- The day after the incident Hamas’ military wing issued an announcement entitled “The Izz al-Din Qassam Brigades prevented a large Zionist enemy activity inside the Gaza Strip.” According to the announcement, a “Zionist special force” using a civilian vehicle infiltrated the eastern region of Khan Yunis. An Izz al-Din Qassam Brigades security force found the car suspicious and stopped it for examination. Nur al-Din Barakah, the commander on the ground, came to find out what was happening. When the [enemy] force was exposed an armed confrontation began, during which Nur al-Din Muhammad Barakah and another operative were killed. The Israeli vehicle attempted to escape. They were given air cover and the planes carried out dozens of attacks. A Israeli military helicopter landed near the border fence and extracted the force. At the same time, Israeli warplanes attacked the vehicle used by the force. During a chase and direct confrontation five other operatives were killed (Izz al-Din Qassam Brigades website, November 12, 2018).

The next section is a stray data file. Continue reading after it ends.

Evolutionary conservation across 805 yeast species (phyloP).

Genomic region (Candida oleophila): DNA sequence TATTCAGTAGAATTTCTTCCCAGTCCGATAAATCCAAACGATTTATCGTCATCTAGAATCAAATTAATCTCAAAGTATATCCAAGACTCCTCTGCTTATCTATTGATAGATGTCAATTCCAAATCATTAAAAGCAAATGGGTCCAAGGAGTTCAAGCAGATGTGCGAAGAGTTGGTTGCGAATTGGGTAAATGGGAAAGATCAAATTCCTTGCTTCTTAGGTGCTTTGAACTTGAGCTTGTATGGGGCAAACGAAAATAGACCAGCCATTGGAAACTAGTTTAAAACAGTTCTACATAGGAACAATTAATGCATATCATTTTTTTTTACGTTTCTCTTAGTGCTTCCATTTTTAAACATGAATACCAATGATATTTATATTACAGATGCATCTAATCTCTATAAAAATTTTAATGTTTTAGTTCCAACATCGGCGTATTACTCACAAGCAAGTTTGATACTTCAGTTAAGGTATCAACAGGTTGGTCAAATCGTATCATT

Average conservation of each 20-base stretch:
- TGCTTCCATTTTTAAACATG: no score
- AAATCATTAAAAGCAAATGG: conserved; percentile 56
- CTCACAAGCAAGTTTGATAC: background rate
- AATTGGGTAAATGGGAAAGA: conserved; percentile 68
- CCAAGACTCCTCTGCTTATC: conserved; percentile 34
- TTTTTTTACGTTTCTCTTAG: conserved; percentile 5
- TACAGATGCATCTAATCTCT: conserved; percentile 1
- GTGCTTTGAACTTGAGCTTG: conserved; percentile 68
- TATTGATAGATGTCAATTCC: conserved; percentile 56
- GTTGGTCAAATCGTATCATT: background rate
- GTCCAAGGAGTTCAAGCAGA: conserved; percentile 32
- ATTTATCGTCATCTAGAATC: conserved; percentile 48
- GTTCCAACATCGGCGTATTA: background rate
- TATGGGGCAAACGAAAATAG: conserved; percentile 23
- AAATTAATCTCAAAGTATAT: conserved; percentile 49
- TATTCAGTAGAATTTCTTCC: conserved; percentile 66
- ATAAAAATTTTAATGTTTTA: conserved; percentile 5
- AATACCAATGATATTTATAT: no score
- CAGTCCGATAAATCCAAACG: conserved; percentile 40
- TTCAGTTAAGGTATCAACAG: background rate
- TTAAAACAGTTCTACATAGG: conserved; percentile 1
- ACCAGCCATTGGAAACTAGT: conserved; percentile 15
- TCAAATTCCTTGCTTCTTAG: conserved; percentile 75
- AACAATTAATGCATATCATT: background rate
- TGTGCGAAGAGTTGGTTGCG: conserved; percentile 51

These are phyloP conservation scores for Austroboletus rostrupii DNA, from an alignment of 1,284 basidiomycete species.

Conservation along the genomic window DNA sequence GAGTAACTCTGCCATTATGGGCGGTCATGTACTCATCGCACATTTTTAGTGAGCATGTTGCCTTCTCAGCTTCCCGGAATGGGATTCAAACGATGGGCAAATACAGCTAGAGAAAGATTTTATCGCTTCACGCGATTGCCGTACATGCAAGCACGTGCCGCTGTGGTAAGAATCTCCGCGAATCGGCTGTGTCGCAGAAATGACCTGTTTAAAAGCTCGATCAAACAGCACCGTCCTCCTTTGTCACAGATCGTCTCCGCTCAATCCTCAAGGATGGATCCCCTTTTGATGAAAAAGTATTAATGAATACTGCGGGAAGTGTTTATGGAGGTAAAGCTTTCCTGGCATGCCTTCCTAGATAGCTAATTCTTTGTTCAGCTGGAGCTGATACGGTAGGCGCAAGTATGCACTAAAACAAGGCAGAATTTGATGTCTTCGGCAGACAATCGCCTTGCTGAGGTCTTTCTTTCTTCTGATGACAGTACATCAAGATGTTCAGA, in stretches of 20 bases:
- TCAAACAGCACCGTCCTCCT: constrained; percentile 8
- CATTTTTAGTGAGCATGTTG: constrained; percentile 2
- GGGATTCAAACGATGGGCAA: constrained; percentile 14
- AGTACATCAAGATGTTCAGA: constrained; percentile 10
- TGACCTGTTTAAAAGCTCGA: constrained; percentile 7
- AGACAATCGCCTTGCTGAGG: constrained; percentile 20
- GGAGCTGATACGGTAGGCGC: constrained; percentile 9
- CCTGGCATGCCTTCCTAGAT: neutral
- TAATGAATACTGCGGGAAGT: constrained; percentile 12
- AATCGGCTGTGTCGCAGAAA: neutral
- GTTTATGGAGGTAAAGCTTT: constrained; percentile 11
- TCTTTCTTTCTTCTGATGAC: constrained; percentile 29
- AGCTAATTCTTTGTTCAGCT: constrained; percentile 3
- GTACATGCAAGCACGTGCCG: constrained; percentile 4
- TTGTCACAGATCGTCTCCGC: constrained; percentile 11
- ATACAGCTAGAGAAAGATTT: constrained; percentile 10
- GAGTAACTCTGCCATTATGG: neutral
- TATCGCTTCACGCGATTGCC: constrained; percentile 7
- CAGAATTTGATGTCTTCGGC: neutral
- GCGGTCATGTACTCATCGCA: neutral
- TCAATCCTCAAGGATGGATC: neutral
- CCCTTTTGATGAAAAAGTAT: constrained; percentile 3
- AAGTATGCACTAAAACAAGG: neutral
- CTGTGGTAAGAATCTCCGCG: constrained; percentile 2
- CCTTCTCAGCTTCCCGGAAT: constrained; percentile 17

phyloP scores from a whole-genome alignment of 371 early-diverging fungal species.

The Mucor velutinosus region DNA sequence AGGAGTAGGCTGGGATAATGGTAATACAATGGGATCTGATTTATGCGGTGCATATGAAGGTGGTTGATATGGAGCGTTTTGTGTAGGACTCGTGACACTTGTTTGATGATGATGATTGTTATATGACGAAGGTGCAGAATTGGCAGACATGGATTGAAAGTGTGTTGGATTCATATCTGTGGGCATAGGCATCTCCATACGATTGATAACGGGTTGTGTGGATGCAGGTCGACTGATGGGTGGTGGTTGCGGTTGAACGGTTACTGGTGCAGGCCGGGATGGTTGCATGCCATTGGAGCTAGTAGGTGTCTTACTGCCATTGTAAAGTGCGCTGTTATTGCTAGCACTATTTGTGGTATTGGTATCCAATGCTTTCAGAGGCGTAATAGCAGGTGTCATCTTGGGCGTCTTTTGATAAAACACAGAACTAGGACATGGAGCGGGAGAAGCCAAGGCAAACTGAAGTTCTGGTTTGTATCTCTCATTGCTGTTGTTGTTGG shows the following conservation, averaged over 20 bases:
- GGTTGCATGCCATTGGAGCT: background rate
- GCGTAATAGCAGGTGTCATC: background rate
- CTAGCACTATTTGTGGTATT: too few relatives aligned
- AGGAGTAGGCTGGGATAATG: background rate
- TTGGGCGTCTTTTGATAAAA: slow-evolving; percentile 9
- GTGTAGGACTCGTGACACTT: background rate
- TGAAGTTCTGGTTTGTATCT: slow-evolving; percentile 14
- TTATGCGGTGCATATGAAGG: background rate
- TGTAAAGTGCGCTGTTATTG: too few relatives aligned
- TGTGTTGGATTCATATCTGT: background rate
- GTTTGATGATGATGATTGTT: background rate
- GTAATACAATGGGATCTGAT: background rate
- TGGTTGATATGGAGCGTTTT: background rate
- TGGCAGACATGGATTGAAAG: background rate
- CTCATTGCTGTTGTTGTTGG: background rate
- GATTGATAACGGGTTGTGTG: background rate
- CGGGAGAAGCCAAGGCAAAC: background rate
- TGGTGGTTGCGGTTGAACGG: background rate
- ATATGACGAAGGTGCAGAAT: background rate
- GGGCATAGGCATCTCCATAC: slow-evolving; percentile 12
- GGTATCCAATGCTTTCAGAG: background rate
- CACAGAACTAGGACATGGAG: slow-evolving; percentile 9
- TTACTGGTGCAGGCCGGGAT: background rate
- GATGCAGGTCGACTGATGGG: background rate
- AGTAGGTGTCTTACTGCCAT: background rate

Right: The vehicle used by the Israeli soldiers after it was destroyed by the planes (Facebook page of correspondent Hassan Aslih, November 12, 2018). Left: The electronic equipment that had been in the vehicle (QudsN Twitter account, November 12, 2018).
Palestinians remove the duffle bags of the IDF soldiers (alresala.net Twitter account, November 12, 2018).
Rocket and mortar shell fire – first reaction
- Hamas’ first response to the incident was to fire 17 rockets and mortar shells at the Israeli communities near the Gaza Strip. Three rockets were intercepted by the Iron Dome aerial defense system (IDF spokesman, November 12, 2018). No casualties were reported. One of the rocket hits was located near a chicken coop on one of the communities in the western Negev. The structure was damaged (western Negev spokesman’s unit, November 11, 2018).
Extensive Rocket Fire Attack on the Western Negev
The opening shot: a Kornet anti-Tank missile fired at an Israeli bus
- On the afternoon of November 12, 2018, a Kornet anti-tank missile was fired at an Israeli bus in the western Negev. The bus was consumed by fire and the soldier guarding it was critically injured. Another soldier incurred minor wounds. According to the Israeli media, the missile was fired a few minutes after all the soldiers left the bus for a briefing.